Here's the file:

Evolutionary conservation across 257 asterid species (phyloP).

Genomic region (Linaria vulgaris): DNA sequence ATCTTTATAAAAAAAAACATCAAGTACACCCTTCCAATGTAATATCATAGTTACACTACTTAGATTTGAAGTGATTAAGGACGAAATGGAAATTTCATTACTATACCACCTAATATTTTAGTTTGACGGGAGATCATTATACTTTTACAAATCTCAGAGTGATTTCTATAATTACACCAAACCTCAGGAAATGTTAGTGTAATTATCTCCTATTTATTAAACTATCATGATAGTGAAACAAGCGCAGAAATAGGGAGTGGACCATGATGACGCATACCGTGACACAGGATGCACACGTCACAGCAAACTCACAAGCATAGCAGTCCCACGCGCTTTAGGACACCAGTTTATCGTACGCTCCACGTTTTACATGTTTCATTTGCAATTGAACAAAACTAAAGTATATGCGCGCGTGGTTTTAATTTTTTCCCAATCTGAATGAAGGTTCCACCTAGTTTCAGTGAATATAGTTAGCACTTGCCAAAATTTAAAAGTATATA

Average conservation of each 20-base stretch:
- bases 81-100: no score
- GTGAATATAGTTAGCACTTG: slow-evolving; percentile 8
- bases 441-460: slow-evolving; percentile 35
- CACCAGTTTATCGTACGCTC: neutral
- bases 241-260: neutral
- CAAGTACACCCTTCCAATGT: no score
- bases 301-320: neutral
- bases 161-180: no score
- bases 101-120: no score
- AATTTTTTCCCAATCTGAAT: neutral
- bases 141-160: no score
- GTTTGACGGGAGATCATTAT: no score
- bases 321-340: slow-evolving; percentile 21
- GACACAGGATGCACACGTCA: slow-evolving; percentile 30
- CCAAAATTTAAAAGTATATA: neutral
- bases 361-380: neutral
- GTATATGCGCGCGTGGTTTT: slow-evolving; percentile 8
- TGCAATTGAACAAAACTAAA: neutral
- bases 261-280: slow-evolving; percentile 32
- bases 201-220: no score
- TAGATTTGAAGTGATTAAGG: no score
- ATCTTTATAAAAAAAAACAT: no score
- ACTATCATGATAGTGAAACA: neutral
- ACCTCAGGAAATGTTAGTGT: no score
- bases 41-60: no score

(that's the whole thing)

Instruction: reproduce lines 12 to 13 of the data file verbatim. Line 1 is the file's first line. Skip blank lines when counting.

- bases 101-120: no score
- AATTTTTTCCCAATCTGAAT: neutral